Castor oil has a number of benefits for the face, particularly where moisturizing and healing are concerned. People for centuries have been rubbing small drops of the oil onto the sensitive skin around the eyes to reduce puffiness and wrinkles, and it works as an all-over moisturizer, too, often leaving the face looking supple and refreshed. Acne sufferers often report that it reduces breakouts, and dermatologists sometimes recommend it as a natural way to reduce the appearance of scars and other facial blemishes. Some people also use it to thicken eyebrows, eyelashes, and facial hair.
As a Moisturizer
One of the things that sets castor oil apart from other vegetable-based oils is its very high concentration of fatty acids. This characteristic makes it useful for a number of different things in a range of different industries, but it is prized in skin care for its ability to quickly moisturize. The fatty acids penetrate the skin relatively quickly, lubricating dry patches and helping cells stay hydrated by surrounding them with a protective oily coating. These benefits are often very transparent on the face, where the skin tends to be more sensitive and more exposed to environmental elements like sun and wind.
People often choose to use castor oil over regular lotion because of how effective the oil is, and also how little is required to get results. Just a dab of oil can cover the entire face, and the benefits are typically long lasting: applying a few drops at night, for instance, can lead to supple skin in the morning that looks refreshed and revitalized. Likewise, someone who applies it in the morning will probably still have silky-smooth skin by nightfall. Most lotions, on the other hand, must be reapplied somewhat regularly. This is usually because lotions are topical, which means that they treat only the outer layer of the skin, whereas castor oil is usually able to penetrate down beneath the surface.
Cure for Acne
The same deep-penetrating properties that make castor oil effective as a moisturizer can also be beneficial as a treatment or prevention for acne. Acne happens when sweat, skin oils, and bacteria clog pores and cause irritation. Rubbing a bit of castor oil on breakouts can sometimes minimize redness and swelling, though it usually takes a few weeks to start seeing results.
The oil is also widely believed to be helpful as a preventative measure. A number of experts teach that applying a bit of oil to clean skin can ward off breakouts by discouraging build-up. People who are prone to acne often say that one of the biggest benefits of castor oil for the face is how it minimizes the severity and duration of their blemishes.
Castor oil is sometimes recommended as a way to reduce the appearance of scars. Scar tissue is usually made up of dense, tough cells that are designed to protect the injured skin from exposure, but it also tends to be somewhat unsightly, particularly when it’s on the face. Castor oil tends to yield very slow results, but in most cases they are long lasting. With continued use over time, the oil’s own fatty acids can seep into the scar tissue, plumping it, revitalizing it, and promoting the growth of healthy tissues around it. This usually has the effect of diminishing the look of the scar.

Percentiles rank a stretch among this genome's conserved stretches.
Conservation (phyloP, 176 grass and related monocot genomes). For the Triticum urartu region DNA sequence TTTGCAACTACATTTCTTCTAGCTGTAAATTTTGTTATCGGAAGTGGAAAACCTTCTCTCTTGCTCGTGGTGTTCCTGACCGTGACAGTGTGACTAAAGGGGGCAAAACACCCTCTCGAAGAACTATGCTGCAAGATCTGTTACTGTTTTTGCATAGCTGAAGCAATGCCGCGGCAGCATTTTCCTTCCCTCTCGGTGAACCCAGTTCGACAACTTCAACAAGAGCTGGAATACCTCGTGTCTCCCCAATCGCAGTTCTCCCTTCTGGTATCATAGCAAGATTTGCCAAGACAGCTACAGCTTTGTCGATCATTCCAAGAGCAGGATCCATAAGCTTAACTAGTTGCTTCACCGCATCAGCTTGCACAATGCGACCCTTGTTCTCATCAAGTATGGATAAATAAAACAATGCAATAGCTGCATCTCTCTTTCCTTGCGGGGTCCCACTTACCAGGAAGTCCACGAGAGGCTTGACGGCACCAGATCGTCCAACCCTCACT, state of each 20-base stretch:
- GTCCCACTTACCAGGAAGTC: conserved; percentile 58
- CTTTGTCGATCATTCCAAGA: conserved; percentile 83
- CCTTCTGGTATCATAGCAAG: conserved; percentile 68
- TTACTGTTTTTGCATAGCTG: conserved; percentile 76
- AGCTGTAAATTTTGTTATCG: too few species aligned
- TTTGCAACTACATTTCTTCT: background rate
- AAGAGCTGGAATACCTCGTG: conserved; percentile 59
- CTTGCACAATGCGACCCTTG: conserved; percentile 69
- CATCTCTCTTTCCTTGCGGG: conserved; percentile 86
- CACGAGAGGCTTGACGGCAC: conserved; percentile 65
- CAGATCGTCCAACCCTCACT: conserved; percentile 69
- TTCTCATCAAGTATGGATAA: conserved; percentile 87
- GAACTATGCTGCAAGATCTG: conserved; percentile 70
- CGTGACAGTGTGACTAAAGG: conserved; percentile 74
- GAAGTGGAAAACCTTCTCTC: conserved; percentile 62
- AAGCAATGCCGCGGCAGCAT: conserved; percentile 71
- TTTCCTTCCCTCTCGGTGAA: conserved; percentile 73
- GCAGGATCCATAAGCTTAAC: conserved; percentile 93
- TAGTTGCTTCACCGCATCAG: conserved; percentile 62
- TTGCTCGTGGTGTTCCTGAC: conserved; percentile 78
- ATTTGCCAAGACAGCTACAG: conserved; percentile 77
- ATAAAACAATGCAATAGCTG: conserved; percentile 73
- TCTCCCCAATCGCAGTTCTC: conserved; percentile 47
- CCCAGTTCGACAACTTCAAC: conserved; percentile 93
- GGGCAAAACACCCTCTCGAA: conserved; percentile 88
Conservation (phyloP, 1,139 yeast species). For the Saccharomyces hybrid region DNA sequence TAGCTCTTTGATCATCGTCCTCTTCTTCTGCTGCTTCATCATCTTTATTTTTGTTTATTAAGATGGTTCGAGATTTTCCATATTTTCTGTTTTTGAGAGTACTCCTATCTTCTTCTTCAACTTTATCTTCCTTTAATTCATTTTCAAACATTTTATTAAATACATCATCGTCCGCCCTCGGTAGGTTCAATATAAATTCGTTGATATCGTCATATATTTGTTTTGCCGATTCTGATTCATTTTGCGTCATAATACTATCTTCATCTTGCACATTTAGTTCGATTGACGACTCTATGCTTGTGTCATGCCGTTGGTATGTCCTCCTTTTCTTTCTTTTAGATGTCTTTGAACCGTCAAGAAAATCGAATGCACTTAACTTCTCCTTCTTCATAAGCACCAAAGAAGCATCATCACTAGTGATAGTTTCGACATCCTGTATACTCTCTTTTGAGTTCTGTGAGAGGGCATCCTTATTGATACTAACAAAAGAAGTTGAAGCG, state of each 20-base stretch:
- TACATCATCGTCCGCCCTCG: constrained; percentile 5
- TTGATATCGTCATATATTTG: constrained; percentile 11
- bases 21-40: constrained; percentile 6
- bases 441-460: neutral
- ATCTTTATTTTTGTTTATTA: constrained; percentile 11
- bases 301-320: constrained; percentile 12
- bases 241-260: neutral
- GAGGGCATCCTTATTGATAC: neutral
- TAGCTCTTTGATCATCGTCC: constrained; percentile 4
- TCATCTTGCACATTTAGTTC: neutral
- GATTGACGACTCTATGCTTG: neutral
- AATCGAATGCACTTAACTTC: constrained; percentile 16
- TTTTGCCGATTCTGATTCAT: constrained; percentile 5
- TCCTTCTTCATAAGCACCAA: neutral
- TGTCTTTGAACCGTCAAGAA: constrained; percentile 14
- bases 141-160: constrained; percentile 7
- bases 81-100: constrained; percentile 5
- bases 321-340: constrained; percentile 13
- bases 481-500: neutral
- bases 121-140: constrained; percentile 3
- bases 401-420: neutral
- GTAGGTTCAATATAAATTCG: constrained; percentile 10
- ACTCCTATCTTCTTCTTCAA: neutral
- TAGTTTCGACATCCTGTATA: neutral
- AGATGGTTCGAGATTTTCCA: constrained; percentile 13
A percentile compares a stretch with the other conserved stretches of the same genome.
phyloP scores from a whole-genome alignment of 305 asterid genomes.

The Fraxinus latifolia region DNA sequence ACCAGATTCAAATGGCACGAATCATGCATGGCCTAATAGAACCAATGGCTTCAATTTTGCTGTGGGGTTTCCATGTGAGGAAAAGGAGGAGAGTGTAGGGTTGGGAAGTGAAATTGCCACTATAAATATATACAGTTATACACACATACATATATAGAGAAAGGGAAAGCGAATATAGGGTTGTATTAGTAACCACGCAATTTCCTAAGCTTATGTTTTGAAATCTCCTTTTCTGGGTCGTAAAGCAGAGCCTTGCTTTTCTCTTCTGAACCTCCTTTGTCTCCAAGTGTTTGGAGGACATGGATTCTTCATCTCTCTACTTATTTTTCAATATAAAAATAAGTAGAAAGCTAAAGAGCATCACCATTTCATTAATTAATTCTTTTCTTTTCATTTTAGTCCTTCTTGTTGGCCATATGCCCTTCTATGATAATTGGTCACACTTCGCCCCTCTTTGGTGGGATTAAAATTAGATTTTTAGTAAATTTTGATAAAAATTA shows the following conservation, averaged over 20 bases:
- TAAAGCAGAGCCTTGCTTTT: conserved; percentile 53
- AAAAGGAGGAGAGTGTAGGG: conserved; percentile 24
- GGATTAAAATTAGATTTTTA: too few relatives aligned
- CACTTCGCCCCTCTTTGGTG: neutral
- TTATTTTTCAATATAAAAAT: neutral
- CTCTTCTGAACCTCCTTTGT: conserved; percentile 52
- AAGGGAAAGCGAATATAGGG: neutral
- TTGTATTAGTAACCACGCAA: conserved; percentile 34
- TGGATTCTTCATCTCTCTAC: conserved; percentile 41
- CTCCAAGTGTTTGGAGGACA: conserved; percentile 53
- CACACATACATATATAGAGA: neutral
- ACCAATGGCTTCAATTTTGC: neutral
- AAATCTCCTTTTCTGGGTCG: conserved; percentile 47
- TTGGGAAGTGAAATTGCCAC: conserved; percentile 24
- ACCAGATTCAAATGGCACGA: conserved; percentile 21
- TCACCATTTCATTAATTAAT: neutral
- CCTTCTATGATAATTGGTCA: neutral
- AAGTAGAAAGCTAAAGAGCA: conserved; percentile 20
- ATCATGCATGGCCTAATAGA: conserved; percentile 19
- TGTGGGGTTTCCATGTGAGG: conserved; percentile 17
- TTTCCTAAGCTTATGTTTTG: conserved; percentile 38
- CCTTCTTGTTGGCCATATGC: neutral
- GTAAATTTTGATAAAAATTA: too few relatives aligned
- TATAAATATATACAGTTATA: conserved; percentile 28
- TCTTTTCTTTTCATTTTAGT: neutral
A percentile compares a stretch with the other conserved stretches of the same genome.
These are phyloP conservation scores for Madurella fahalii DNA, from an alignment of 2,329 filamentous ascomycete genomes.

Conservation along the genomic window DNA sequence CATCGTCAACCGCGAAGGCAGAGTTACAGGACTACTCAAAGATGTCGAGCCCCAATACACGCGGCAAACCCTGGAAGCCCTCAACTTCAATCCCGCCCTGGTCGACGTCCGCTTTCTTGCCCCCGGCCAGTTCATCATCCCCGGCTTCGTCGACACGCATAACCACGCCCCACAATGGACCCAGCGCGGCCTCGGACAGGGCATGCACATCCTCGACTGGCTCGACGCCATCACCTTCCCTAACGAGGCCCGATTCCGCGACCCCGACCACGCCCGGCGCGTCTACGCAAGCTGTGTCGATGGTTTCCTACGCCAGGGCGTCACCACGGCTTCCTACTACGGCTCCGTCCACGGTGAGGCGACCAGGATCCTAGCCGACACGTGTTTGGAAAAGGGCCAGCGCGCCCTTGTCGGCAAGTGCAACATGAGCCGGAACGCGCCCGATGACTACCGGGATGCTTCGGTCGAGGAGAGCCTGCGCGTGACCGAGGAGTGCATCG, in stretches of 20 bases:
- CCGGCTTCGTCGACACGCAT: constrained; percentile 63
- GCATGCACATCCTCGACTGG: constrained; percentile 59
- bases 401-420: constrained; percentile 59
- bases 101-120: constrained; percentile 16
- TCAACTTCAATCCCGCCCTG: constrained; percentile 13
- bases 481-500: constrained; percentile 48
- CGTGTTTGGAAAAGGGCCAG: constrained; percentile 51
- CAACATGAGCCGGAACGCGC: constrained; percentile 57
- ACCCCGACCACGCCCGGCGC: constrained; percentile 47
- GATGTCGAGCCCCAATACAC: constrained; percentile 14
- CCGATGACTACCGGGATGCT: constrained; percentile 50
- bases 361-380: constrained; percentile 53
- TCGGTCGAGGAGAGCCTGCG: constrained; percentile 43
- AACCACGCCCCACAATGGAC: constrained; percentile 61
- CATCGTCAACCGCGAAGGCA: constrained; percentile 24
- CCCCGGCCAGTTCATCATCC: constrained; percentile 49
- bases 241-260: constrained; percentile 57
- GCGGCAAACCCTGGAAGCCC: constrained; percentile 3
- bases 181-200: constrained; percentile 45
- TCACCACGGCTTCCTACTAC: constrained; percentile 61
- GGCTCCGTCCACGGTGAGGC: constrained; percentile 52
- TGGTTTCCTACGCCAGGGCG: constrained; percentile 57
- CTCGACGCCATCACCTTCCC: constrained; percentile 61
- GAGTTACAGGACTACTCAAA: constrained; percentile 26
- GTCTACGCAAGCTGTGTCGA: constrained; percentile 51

Castor oil can also reduce the appearance of fine lines and wrinkles, particularly around the eye area. As people age they often begin to see more pronounced wrinkles in places where their face creases, whether for smiling, talking, or making general expressions. The same benefits of castor oil for the face that relate to moisturizing and scar removal can also apply to wrinkle reduction. When the cells in wrinkle creases plump up, the wrinkles appear less obvious. Most of the time this is not a permanent solution, and wrinkles reappear as soon as people stop using the oil; as a temporary fix, though, it tends to be quite popular.
Another benefit of castor oil for the face has to do with hair thickness. Men who are hoping to grow thick beards or mustaches sometimes rub small amounts into their stubble in hopes of improving follicle growth. People who want thicker eyebrows or eyelashes can do the same, often applying a few drops of the oil with a cotton swab. It often takes several months to start seeing results.
Experts usually recommend that castor oil be used sparingly on the face, in part because of how concentrated it is: using too much can actually cause breakouts and rashes by clogging pores. Most say to start with a freshly washed and dried face to prevent buildup. Using lukewarm water can be helpful for removing impurities, too. Water that is either too hot or too cold can cause the pores to close or shrink up, which makes treatments less effective.
Most skincare specialists also discourage leaving the oil directly on the skin for long stretches of time. General advice is usually to apply a light layer to the face and let it soak in for about five minutes, then rinse it away with cool water to close the pores. A second, very thin layer can then be applied overnight or under makeup. In the morning or at the end of the day, the oil should be removed with a gentle facial soap. This on-and-off routine can help keep the skin supple without inhibiting its ability to naturally regenerate with its own oils and lubricants.